If you do not have a rebuildable clearomizer, (like a CE4 or V2), then getting it out is trickier and doesn’t always work. The easiest method is to blow out the liquid with a reverse vape. Just blow into the driptip with the clearomizer sitting on a paper towel (to catch the excess), do this a few times, turn it over, repeat and then repeat again until nothing else comes out. Then turn it upside down and let it sit overnight with the driptip off (again on a paper towel).
This will hopefully remove all the trapped liquid in the centre cylinder, allowing you to get back to normal.
This method also works well for flooded tanks and other various issues that come up while vaping. When in doubt… blow.
Bottom Coil clearomizers leaking?
If your bottom coil is gurgling then it would the same as above there might be liquid in the center tube or seeping into the center tube, use the same blow out procedure to clear it. Bottom coiled clearomizers include the H2, mini H2, and the Mists among others.
If your bottom coil clearomizer is leaking then there are a few things to check:
1. The base and coil are on nice and tight and straight. In some cases a coil can go on slightly crooked, this can cause it to leak, remove the coil, twist it on, it should take barely any effort to get a coil on a base.
2. Check to make sure the o-ring seals are good (see pics below)
3. Next make sure the base is on properly and there is no gap between the base edge and the clearomizer.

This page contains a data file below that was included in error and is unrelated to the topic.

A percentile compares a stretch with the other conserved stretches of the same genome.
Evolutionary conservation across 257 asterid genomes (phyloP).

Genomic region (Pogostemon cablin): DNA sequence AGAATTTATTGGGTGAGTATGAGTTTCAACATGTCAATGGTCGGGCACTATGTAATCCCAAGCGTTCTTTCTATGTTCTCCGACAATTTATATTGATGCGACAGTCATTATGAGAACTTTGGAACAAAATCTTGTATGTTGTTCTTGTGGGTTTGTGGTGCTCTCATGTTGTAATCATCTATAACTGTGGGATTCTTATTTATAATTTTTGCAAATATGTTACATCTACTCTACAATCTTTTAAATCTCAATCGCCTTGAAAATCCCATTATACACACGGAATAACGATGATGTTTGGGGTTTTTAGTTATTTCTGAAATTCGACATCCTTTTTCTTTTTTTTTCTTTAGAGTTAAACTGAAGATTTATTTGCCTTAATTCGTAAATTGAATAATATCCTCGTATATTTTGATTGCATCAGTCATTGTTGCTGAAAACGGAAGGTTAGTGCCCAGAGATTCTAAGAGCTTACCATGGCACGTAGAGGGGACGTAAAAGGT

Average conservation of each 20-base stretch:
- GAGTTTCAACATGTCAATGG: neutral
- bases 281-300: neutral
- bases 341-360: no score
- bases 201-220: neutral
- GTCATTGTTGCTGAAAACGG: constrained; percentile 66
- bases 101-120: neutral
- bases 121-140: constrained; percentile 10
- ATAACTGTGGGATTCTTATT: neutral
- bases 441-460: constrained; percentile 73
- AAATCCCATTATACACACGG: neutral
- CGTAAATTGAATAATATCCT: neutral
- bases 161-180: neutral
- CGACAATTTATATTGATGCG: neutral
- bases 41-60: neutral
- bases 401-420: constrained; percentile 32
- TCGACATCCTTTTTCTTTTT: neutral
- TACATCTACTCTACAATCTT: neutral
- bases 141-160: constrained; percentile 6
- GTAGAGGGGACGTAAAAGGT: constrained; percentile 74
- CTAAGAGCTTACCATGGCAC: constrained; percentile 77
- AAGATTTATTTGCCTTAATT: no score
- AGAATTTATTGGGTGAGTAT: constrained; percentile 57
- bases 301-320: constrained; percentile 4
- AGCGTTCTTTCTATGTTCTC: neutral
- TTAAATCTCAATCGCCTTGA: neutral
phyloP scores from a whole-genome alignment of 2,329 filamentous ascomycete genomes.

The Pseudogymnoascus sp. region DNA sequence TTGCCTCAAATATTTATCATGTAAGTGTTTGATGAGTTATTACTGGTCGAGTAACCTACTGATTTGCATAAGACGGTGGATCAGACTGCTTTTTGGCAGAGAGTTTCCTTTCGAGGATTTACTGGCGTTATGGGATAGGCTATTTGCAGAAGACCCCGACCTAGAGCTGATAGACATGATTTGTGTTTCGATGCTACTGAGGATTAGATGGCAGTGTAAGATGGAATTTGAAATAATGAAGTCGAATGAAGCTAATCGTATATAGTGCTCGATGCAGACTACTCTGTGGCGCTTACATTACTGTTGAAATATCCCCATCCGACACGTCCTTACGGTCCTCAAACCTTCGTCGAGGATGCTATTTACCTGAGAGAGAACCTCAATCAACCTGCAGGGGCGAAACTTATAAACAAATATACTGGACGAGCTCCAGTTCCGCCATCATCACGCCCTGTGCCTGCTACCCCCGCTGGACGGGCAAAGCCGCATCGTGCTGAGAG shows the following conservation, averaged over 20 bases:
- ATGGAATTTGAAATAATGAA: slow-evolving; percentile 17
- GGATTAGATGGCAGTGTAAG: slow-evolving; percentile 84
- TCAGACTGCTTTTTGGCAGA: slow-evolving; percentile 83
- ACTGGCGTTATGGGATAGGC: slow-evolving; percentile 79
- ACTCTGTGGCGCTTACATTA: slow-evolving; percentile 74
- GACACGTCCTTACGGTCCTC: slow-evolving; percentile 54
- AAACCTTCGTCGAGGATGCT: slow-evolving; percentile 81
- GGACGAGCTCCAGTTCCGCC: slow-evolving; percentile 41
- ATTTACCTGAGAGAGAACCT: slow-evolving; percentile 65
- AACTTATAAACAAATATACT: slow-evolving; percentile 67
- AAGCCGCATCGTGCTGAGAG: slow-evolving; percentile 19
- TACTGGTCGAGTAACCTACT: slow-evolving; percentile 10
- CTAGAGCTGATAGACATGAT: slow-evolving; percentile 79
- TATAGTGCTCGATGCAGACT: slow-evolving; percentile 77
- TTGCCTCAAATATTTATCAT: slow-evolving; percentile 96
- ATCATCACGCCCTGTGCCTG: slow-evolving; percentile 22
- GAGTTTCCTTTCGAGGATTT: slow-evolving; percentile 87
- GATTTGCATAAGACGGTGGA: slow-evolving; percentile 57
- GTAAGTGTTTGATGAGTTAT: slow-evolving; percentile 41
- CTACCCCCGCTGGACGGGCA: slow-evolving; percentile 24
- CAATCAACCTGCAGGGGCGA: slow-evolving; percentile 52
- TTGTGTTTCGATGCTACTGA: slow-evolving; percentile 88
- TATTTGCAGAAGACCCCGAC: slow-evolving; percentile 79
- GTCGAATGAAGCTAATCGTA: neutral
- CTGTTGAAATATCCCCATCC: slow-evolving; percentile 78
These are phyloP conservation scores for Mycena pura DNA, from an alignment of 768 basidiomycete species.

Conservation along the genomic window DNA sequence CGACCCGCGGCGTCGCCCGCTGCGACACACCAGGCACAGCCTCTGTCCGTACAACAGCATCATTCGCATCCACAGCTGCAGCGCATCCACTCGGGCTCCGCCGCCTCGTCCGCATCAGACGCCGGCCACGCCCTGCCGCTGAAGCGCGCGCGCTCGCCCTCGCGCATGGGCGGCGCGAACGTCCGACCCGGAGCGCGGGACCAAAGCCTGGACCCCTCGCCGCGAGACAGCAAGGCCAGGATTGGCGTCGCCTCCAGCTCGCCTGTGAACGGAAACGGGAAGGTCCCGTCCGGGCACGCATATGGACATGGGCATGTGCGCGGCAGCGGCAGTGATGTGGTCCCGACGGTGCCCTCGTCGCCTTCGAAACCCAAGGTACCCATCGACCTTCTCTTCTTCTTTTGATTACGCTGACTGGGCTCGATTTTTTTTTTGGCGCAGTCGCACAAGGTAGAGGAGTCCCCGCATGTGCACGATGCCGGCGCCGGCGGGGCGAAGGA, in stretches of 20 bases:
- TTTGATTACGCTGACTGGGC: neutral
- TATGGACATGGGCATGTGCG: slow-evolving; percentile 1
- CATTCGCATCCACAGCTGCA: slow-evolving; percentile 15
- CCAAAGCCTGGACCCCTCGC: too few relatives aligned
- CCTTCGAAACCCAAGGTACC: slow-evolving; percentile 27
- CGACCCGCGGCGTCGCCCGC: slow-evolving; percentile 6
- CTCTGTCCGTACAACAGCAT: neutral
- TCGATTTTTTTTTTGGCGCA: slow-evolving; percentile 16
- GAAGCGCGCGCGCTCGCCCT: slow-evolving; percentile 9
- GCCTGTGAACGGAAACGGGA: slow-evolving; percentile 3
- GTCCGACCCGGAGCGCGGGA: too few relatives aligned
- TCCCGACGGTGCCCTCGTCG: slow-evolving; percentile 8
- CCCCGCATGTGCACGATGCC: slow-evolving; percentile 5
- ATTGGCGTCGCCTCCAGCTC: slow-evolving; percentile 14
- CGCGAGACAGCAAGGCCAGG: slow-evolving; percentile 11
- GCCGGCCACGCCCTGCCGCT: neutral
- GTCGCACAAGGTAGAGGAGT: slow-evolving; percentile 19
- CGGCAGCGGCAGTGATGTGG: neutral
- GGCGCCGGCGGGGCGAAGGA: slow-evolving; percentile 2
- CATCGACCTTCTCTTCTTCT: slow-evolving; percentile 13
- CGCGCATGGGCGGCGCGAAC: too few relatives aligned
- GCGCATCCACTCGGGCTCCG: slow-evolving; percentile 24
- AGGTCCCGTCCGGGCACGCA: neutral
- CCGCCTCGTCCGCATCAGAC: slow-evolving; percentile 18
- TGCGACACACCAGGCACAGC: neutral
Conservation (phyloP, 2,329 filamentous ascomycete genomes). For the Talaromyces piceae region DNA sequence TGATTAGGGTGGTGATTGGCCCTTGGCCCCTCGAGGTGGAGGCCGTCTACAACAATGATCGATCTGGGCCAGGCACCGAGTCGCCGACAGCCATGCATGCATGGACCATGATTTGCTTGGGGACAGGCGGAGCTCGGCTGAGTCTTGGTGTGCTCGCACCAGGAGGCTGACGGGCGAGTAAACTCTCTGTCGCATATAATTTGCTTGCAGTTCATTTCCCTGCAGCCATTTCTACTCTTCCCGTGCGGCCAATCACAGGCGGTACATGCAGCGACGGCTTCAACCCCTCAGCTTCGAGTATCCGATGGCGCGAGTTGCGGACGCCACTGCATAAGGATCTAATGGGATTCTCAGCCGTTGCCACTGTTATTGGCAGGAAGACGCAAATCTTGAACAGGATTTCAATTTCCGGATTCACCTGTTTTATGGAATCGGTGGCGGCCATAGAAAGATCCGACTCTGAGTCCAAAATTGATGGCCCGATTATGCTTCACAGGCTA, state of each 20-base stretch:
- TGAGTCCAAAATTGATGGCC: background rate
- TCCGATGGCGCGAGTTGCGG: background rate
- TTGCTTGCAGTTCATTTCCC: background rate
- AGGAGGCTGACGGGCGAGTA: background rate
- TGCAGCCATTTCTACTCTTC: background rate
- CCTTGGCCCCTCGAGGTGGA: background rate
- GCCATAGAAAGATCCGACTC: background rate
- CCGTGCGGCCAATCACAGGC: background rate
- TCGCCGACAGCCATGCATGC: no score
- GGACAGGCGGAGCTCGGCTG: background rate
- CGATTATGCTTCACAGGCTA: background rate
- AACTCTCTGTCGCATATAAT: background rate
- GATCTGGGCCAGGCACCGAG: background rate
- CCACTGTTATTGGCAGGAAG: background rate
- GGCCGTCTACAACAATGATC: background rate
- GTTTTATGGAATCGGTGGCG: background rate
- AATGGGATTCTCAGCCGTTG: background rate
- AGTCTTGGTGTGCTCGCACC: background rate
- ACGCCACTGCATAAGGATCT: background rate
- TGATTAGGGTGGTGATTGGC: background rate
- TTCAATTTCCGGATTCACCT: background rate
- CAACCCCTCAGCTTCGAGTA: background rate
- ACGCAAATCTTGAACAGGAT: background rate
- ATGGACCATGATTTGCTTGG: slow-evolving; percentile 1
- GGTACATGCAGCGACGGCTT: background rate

Not all bottom coils are the same but these are images of what you should look for.
1. Check the coil o-rings
2. Check the coil is tight and properly on the base
3. Check the base o-rings
3. Check BOTH o-rings
4. Make sure it is tight on the clearomizer. (No gaps).
One last thing – keep in mind though that this kind of problem can always be caused by shoddy design and workmanship on the clearomizer itself, or a torn or cut sheath. It’s not always going to be your fault. Sometimes you just get a bad one.
However, due to the ease at which someone can ruin an o-ring by over tightening, or not putting a coil on properly, they are not warranteed for this.
If your clearomizer worked initially and now it’s leaking, it’s most likely a seal, or simply a bad coil.
In some rare cases leaking can actually be caused by the battery connection, or even your liquid choice!
Because different manufacturers have different tolerances, there could be as much as 1mm difference between your battery threading and the clearomizer you have purchased. This extra space can push UP the coil or centre pin of your clearomizer, causing just enough room for it to start leaking. Check this by screwing your clearomizer on your battery and then backing off a half a turn. In some cases this can stop leaking immediately.
In more rare cases the liquid and voltage/ohms you are using can be a factor due to excess heat, or how the liquid reacts to heat, getting thinner thus allowing leaking where there might not have been any before. If you want to test your clearomizer/liquid for this, stop vaping, clean the clearomizer and connection and then take one vape and leave it for 30 seconds and repeat for a while. If it has stopped leaking, it is your voltage/ohms and or liquid combination.